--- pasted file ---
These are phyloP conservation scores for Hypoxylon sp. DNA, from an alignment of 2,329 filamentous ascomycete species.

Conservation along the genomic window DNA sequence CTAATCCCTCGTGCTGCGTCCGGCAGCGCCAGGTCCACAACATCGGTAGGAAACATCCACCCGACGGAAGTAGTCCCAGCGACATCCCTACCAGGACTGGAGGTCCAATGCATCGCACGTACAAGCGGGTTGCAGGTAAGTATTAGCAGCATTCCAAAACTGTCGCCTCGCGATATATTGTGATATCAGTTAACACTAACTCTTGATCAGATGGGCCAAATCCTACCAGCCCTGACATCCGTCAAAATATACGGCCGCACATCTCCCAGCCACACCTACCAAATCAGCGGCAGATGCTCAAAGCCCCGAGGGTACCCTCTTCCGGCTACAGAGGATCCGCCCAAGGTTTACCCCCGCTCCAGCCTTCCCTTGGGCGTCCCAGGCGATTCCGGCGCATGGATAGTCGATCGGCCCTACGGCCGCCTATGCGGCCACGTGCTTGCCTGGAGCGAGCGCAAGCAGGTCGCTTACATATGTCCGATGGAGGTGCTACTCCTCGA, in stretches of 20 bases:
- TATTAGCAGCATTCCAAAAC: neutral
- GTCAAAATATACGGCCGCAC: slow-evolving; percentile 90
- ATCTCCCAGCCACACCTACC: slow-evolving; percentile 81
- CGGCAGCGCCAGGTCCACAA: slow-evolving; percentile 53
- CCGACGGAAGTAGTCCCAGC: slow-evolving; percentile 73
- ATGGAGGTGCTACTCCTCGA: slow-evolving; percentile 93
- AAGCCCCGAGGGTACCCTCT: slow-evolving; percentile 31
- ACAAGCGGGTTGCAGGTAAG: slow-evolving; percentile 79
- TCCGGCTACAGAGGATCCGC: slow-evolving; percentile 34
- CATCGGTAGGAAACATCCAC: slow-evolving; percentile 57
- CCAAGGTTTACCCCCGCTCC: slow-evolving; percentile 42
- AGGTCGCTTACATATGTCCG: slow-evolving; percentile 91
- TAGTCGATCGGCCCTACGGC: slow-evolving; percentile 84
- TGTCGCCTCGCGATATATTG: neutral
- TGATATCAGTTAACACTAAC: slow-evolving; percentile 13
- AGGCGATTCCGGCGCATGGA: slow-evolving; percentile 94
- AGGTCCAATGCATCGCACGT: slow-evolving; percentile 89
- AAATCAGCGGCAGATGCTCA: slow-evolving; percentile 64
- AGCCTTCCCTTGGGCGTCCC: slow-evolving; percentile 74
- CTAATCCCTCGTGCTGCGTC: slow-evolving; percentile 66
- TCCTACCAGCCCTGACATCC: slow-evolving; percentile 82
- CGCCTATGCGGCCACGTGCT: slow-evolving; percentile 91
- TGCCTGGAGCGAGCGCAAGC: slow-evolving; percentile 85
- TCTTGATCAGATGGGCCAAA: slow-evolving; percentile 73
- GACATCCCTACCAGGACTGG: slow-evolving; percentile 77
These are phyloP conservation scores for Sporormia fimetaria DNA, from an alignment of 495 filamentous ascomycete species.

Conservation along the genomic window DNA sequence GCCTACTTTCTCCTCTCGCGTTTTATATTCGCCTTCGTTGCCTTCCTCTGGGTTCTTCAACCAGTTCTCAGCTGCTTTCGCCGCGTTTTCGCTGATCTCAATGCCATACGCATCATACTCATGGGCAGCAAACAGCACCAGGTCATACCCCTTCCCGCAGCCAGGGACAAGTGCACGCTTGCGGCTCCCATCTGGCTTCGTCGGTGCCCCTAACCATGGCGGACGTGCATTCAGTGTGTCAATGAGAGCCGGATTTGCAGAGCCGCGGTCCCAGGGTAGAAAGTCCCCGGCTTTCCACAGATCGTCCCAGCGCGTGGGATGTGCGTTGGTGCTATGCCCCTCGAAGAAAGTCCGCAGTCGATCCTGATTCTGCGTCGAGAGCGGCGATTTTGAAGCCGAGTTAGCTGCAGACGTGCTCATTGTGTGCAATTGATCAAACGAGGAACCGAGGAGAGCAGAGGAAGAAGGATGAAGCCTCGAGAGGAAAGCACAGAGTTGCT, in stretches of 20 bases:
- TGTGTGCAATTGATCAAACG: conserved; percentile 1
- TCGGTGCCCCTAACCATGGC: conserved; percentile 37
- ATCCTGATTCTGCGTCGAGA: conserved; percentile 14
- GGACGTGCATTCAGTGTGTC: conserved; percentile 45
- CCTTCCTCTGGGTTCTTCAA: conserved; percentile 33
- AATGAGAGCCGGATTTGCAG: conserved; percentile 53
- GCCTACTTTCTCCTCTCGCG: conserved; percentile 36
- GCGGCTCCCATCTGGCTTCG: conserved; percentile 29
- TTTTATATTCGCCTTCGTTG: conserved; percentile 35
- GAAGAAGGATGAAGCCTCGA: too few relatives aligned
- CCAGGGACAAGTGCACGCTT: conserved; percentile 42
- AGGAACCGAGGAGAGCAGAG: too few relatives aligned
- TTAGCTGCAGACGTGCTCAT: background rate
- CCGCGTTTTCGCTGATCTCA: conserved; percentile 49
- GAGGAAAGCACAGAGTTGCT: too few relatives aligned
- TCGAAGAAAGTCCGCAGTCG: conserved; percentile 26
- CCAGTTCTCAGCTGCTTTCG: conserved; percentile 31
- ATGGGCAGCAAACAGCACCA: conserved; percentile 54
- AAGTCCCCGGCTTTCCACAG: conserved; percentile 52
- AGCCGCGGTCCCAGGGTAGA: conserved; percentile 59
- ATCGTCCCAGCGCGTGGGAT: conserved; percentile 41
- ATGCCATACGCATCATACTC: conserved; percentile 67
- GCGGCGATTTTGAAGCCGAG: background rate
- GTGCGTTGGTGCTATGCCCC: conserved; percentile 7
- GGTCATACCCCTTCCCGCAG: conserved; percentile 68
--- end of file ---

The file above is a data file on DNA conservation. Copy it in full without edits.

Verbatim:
These are phyloP conservation scores for Hypoxylon sp. DNA, from an alignment of 2,329 filamentous ascomycete species.

Conservation along the genomic window DNA sequence CTAATCCCTCGTGCTGCGTCCGGCAGCGCCAGGTCCACAACATCGGTAGGAAACATCCACCCGACGGAAGTAGTCCCAGCGACATCCCTACCAGGACTGGAGGTCCAATGCATCGCACGTACAAGCGGGTTGCAGGTAAGTATTAGCAGCATTCCAAAACTGTCGCCTCGCGATATATTGTGATATCAGTTAACACTAACTCTTGATCAGATGGGCCAAATCCTACCAGCCCTGACATCCGTCAAAATATACGGCCGCACATCTCCCAGCCACACCTACCAAATCAGCGGCAGATGCTCAAAGCCCCGAGGGTACCCTCTTCCGGCTACAGAGGATCCGCCCAAGGTTTACCCCCGCTCCAGCCTTCCCTTGGGCGTCCCAGGCGATTCCGGCGCATGGATAGTCGATCGGCCCTACGGCCGCCTATGCGGCCACGTGCTTGCCTGGAGCGAGCGCAAGCAGGTCGCTTACATATGTCCGATGGAGGTGCTACTCCTCGA, in stretches of 20 bases:
- TATTAGCAGCATTCCAAAAC: neutral
- GTCAAAATATACGGCCGCAC: slow-evolving; percentile 90
- ATCTCCCAGCCACACCTACC: slow-evolving; percentile 81
- CGGCAGCGCCAGGTCCACAA: slow-evolving; percentile 53
- CCGACGGAAGTAGTCCCAGC: slow-evolving; percentile 73
- ATGGAGGTGCTACTCCTCGA: slow-evolving; percentile 93
- AAGCCCCGAGGGTACCCTCT: slow-evolving; percentile 31
- ACAAGCGGGTTGCAGGTAAG: slow-evolving; percentile 79
- TCCGGCTACAGAGGATCCGC: slow-evolving; percentile 34
- CATCGGTAGGAAACATCCAC: slow-evolving; percentile 57
- CCAAGGTTTACCCCCGCTCC: slow-evolving; percentile 42
- AGGTCGCTTACATATGTCCG: slow-evolving; percentile 91
- TAGTCGATCGGCCCTACGGC: slow-evolving; percentile 84
- TGTCGCCTCGCGATATATTG: neutral
- TGATATCAGTTAACACTAAC: slow-evolving; percentile 13
- AGGCGATTCCGGCGCATGGA: slow-evolving; percentile 94
- AGGTCCAATGCATCGCACGT: slow-evolving; percentile 89
- AAATCAGCGGCAGATGCTCA: slow-evolving; percentile 64
- AGCCTTCCCTTGGGCGTCCC: slow-evolving; percentile 74
- CTAATCCCTCGTGCTGCGTC: slow-evolving; percentile 66
- TCCTACCAGCCCTGACATCC: slow-evolving; percentile 82
- CGCCTATGCGGCCACGTGCT: slow-evolving; percentile 91
- TGCCTGGAGCGAGCGCAAGC: slow-evolving; percentile 85
- TCTTGATCAGATGGGCCAAA: slow-evolving; percentile 73
- GACATCCCTACCAGGACTGG: slow-evolving; percentile 77
These are phyloP conservation scores for Sporormia fimetaria DNA, from an alignment of 495 filamentous ascomycete species.

Conservation along the genomic window DNA sequence GCCTACTTTCTCCTCTCGCGTTTTATATTCGCCTTCGTTGCCTTCCTCTGGGTTCTTCAACCAGTTCTCAGCTGCTTTCGCCGCGTTTTCGCTGATCTCAATGCCATACGCATCATACTCATGGGCAGCAAACAGCACCAGGTCATACCCCTTCCCGCAGCCAGGGACAAGTGCACGCTTGCGGCTCCCATCTGGCTTCGTCGGTGCCCCTAACCATGGCGGACGTGCATTCAGTGTGTCAATGAGAGCCGGATTTGCAGAGCCGCGGTCCCAGGGTAGAAAGTCCCCGGCTTTCCACAGATCGTCCCAGCGCGTGGGATGTGCGTTGGTGCTATGCCCCTCGAAGAAAGTCCGCAGTCGATCCTGATTCTGCGTCGAGAGCGGCGATTTTGAAGCCGAGTTAGCTGCAGACGTGCTCATTGTGTGCAATTGATCAAACGAGGAACCGAGGAGAGCAGAGGAAGAAGGATGAAGCCTCGAGAGGAAAGCACAGAGTTGCT, in stretches of 20 bases:
- TGTGTGCAATTGATCAAACG: conserved; percentile 1
- TCGGTGCCCCTAACCATGGC: conserved; percentile 37
- ATCCTGATTCTGCGTCGAGA: conserved; percentile 14
- GGACGTGCATTCAGTGTGTC: conserved; percentile 45
- CCTTCCTCTGGGTTCTTCAA: conserved; percentile 33
- AATGAGAGCCGGATTTGCAG: conserved; percentile 53
- GCCTACTTTCTCCTCTCGCG: conserved; percentile 36
- GCGGCTCCCATCTGGCTTCG: conserved; percentile 29
- TTTTATATTCGCCTTCGTTG: conserved; percentile 35
- GAAGAAGGATGAAGCCTCGA: too few relatives aligned
- CCAGGGACAAGTGCACGCTT: conserved; percentile 42
- AGGAACCGAGGAGAGCAGAG: too few relatives aligned
- TTAGCTGCAGACGTGCTCAT: background rate
- CCGCGTTTTCGCTGATCTCA: conserved; percentile 49
- GAGGAAAGCACAGAGTTGCT: too few relatives aligned
- TCGAAGAAAGTCCGCAGTCG: conserved; percentile 26
- CCAGTTCTCAGCTGCTTTCG: conserved; percentile 31
- ATGGGCAGCAAACAGCACCA: conserved; percentile 54
- AAGTCCCCGGCTTTCCACAG: conserved; percentile 52
- AGCCGCGGTCCCAGGGTAGA: conserved; percentile 59
- ATCGTCCCAGCGCGTGGGAT: conserved; percentile 41
- ATGCCATACGCATCATACTC: conserved; percentile 67
- GCGGCGATTTTGAAGCCGAG: background rate
- GTGCGTTGGTGCTATGCCCC: conserved; percentile 7
- GGTCATACCCCTTCCCGCAG: conserved; percentile 68